Friday, January 14, 2022

Cirrus SR22, N879CD: Accident occurred January 13, 2022 in Lexington, South Carolina

This is preliminary information, subject to change, and may contain errors. Any errors in this report will be corrected when the final report has been completed. 

The National Transportation Safety Board did not travel to the scene of this accident. 

Additional Participating Entity:
Federal Aviation Administration / Flight Standards District Office; West Columbia, South Carolina

Ridgeland Partners LLC

Location: Lexington, South Carolina 
Accident Number: ERA22LA109
Date and Time: January 13, 2022, 13:26 Local
Registration: N879CD
Injuries: 2 None
Flight Conducted Under: Part 91: General aviation - Personal

On January 13, 2022, about 1326 eastern standard time, a Cirrus SR-22, N879CD, was substantially damaged when it was involved in an accident near Lexington, South Carolina. The pilot and passenger were not injured. The airplane was operated as a Title 14 Code of Federal Regulations Part 91 personal flight.

According to the pilot, a preflight inspection of the airplane was conducted with no anomalies noted. He stated, “I checked the oil quantity and added one quart of oil.” The pilot conducted a run-up and departed for Charleston Air Force Base/International Airport (CHS), Charleston, South Carolina, on a visual flight rules (VFR) flight plan about 1300. About 20 minutes into the flight, at 5,500 ft, the pilot reported seeing a red oil annunciator light illuminate, followed by the oil pressure gauge fall to zero pressure. The pilot stated that the engine tachometer was near red line and that the engine sounded like it was over speeding, so he reduced the throttle to slow the engine. He radioed air traffic control and reported an emergency, then started looking for a place to land. He was over the middle of Lake Murray, so he held off deploying the Cirrus Airframe Parachute System (CAPS) until he was closer to the shoreline. At 2,000 ft he deployed the CAPS and the airplane slowly descended to the water, the airplane floated for a few minutes before the wind started to push it away from the shoreline, so the pilot and passenger dove off the wing and swam to the shoreline.

A post-accident examination of the airplane by a Federal Aviation Administration inspector revealed substantial damage to the fuselage and left elevator. Additionally, the engine exhibited a hole on the top of the case near the No. 6 cylinder.

The wreckage was retained for further examination.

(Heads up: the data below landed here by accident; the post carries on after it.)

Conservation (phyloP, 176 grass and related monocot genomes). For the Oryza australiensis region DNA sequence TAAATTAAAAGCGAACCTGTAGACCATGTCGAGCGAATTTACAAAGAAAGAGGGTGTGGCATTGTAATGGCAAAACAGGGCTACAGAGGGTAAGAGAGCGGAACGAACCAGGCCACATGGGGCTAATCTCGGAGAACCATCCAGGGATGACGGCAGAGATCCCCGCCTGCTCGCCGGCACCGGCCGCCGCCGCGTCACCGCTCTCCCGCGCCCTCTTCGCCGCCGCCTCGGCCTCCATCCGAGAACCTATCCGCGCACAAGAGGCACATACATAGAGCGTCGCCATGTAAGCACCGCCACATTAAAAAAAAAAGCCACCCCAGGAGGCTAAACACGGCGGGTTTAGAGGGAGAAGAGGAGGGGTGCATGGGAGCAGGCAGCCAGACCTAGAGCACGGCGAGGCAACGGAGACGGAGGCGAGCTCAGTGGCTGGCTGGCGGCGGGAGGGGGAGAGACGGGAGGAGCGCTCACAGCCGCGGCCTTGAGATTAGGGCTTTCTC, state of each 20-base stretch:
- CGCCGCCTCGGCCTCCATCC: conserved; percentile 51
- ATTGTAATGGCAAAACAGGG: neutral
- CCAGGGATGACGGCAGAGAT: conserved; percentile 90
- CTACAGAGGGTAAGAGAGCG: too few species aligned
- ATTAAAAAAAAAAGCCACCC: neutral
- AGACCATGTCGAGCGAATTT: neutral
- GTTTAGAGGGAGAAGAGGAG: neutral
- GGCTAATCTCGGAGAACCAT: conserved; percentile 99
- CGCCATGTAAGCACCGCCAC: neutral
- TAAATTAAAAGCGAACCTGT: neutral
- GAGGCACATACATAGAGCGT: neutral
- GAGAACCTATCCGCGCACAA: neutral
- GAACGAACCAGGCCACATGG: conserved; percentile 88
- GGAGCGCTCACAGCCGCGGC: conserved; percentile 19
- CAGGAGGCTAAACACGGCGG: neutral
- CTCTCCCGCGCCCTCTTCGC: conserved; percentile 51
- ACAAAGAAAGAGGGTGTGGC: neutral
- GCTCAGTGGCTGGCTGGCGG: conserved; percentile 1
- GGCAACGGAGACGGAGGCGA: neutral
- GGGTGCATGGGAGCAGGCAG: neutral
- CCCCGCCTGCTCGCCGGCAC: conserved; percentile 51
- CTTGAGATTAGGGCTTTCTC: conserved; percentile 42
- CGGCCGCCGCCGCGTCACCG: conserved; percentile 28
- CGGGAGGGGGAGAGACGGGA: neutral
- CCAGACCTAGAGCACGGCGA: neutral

Aircraft and Owner/Operator Information

Registration: N879CD
Model/Series: SR22
Aircraft Category: Airplane
Amateur Built:
Operator: On file
Operating Certificate(s) Held: None
Operator Designator Code:

Meteorological Information and Flight Plan

Conditions at Accident Site: VMC 
Condition of Light: Day
Observation Facility, Elevation: CAE,225 ft msl 
Observation Time: 13:56 Local
Distance from Accident Site: 14 Nautical Miles 
Temperature/Dew Point: 16°C /-2°C
Lowest Cloud Condition: Few / 25000 ft AGL
Wind Speed/Gusts, Direction: 12 knots / , 260°
Lowest Ceiling: None 
Visibility: 10 miles
Altimeter Setting: 29.86 inches Hg
Type of Flight Plan Filed: VFR
Departure Point: Greenville, SC (GMU)
Destination: Charleston, SC (CHS)

Wreckage and Impact Information

Crew Injuries: 1 None 
Aircraft Damage: Substantial
Passenger Injuries: 1 None
Aircraft Fire: None
Ground Injuries: 
Aircraft Explosion: None
Total Injuries: 2 None 
Latitude, Longitude: 34.025668,-81.375437 (est)

LAKE MURRAY SHORES, South Carolina — On Thursday, a small plane crashed into Lake Murray around 1:45pm.
According to officials, two passengers were aboard the plane, and no one was injured. 

One resident told News 19, he thought it was gun shots. 

"I was just sitting here, and I heard a loud bang. It sounded like a shotgun shell," said Clay Morley. "So, I went out the front door to see if I could find something. The first thing I did, I looked across the street and saw six men building a pole barn, and still working, so it couldn't have been too much. Then my son calls me up. He lives across the cove. And he said, 'did you see that plane in a parachute come down"' I said, 'What?' And he said, 'Yeah, a parachute on the plane underneath it.'"

Morley said he has been living in his home since 1989, and has never seen a plane crash into the lake. His son Mike also shared what he witnessed from his home.

"It was a loud bang," Mike Morley said. "I didn't know what happened. I didn't hear the plane come over, that's the thing."

He says he saw the plane in the trees near his home. 

"I go outside, and I'm looking around, and then all of a sudden, above those two trees, I see a nice big orange parachute," Mike Morley said. "And ... I'm looking around for smoke because I thought 'that's a parachute, a plane hit the ground,' No smoke, and then I look back again. I said, 'there's a plane attached to that parachute.' I've never seen nothing like it. I just slowly watched it drift down. And I said, 'that's in the lake.'"

The FAA is currently investigating what caused the crash. 

The agency said the aircraft was traveling from Greenville Downtown Airport to Charleston International Airport when the crash occurred.

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